It is truly sublime to be able to savor one more recording of Pinetop’s. And this is not just another recording: Heaven captures a beautifully intimate studio performance by Pinetop when he was “only” seventy-three— with twenty-four more years of playing and touring ahead of him. He performs solo on all but four tracks. The self-taught master pianist, whom Ike Turner publicly praised as his mentor, is in magnifcent form, delivering thundering chords and glissandos, rolled chords, trilled notes, complex metrical substitutions, sly musical quotes—and of course the lightly swinging boogie woogie for which he is beloved.
When Pinetop plays the older blues numbers the listener hears the music very close to the way ’Top frst heard it or composed it, with little embellishment added over the decades and with no diminishment of affection for the words or melody. His strong, rough-edged voice conveys an authority that is complemented by a subtle playfulness or vulnerability, perhaps best epitomized on his own compositions, such as Ida B, 4 O’Clock in the Morning and the marvelous Pinetop’s Blues, and also evident on the time-honored 44 Blues. Sitting On Top of the World is yet another selection delivered in this manner, with a lovely touch of Jimmy Yancey in the bass rolls, but sung by guest vocalist Willie Smith, who was overdubbed in July, 2011 when he was sitting on top of the world after winning the Grammy with Perkins for Joined at the Hip. It is believed this track is Smith’s last recording, as he unexpectedly passed away in September of 2011.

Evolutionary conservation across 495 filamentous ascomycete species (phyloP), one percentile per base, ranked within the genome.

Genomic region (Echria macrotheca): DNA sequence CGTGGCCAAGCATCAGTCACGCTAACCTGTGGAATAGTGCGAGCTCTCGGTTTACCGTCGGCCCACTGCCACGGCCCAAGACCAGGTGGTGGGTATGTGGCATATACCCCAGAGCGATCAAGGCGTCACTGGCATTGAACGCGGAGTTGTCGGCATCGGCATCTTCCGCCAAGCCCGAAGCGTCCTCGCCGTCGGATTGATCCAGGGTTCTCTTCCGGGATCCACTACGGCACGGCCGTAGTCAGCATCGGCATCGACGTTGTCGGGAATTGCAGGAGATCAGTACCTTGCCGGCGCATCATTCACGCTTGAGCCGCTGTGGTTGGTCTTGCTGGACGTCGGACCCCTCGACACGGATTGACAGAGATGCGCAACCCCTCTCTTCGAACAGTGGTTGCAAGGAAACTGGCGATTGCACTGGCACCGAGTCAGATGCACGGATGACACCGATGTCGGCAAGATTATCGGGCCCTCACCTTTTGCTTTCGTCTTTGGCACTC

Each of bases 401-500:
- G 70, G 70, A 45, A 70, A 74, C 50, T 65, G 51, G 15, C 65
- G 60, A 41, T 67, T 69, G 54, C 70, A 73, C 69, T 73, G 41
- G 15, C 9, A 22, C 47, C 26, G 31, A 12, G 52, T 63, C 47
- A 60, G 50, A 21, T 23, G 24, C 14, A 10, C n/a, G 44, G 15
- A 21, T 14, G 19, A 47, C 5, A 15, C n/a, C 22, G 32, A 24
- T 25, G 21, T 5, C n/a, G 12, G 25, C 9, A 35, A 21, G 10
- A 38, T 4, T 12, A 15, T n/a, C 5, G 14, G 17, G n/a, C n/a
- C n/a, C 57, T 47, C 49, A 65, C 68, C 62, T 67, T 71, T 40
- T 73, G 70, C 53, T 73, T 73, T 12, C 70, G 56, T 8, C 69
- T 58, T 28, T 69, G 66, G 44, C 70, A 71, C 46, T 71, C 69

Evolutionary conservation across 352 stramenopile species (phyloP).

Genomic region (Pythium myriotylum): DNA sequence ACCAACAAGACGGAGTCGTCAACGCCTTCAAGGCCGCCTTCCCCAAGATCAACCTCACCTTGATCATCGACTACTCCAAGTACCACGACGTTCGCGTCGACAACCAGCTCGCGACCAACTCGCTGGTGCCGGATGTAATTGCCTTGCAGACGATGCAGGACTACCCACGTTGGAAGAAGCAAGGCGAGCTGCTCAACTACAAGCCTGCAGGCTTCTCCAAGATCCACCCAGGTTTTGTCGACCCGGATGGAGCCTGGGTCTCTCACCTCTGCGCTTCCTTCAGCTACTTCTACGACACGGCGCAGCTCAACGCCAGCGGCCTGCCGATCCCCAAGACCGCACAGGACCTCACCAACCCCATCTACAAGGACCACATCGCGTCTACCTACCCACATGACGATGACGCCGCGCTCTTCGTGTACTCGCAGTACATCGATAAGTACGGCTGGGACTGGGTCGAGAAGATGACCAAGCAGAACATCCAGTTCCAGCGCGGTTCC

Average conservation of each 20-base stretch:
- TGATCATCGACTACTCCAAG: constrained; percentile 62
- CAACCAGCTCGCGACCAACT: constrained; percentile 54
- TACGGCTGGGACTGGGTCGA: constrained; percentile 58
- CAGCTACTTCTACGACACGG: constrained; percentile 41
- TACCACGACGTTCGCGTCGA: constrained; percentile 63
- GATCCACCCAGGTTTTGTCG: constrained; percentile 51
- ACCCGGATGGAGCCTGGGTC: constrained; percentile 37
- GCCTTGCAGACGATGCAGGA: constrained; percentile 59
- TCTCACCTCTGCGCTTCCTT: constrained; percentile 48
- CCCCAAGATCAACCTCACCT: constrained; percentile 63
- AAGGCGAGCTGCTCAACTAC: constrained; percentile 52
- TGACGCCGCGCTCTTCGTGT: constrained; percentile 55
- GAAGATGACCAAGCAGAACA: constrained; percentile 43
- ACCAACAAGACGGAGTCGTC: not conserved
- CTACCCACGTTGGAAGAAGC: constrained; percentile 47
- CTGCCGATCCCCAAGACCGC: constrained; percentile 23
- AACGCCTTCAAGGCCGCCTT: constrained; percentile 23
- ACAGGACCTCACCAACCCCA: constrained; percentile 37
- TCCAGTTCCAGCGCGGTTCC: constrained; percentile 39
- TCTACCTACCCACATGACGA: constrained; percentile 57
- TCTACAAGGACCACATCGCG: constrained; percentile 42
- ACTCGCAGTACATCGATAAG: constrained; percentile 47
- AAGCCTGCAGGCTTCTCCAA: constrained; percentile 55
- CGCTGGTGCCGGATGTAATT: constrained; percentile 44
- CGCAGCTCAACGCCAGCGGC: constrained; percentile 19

On Buddy Johnson’s lovely Since I Fell For You Pinetop is accompanied by guest singer Otis Clay who captures the sweet agony of the lyrics and nails those blue notes in a very personal, private performance.
Pinetop’s Boogie Woogie is included despite being covered on previous releases. But consider that a fan would have felt cheated if ’Top failed to play this iconic number in concert. Likewise it belongs on here—and it is a fine, strong take. Pinetop was the rare musician who could fully capture the spirit of a 60-year-old recording and deliver it crisply and organically.
Likewise, Sweet Home Chicago, a song vilifed by many as a trite tourist-pleaser, becomes vigorous and individualized in Pinetop’s hands and is a great vehicle for his boogie style. The song clearly had not lost its luster for Pinetop, who probably played it for more than 60 years, and his fondness makes it appear refreshed for us.
Perhaps one of the biggest surprises is Pinetop’s reading of the jazz standard Willow Weep For Me, which is clearly the most interpretive of his selections on Heaven. This appears to be the frst and only time Pinetop recorded this number.
It is unquestionably a little slice of heaven for us to have Pinetop Perkins, that brilliant dean of the blues keys and lovable rascal, for this bonus after-hours set of masterful music.
I think I hear some rafter-rattling ivories from just beyond those pearly gates. Let’s go have a listen.
— JUSTIN O’BRIEN
In memory of the late Pinetop Perkins, we urge you to consider supporting the Pinetop Perkins Foundation (www.pinetopfoundation.org).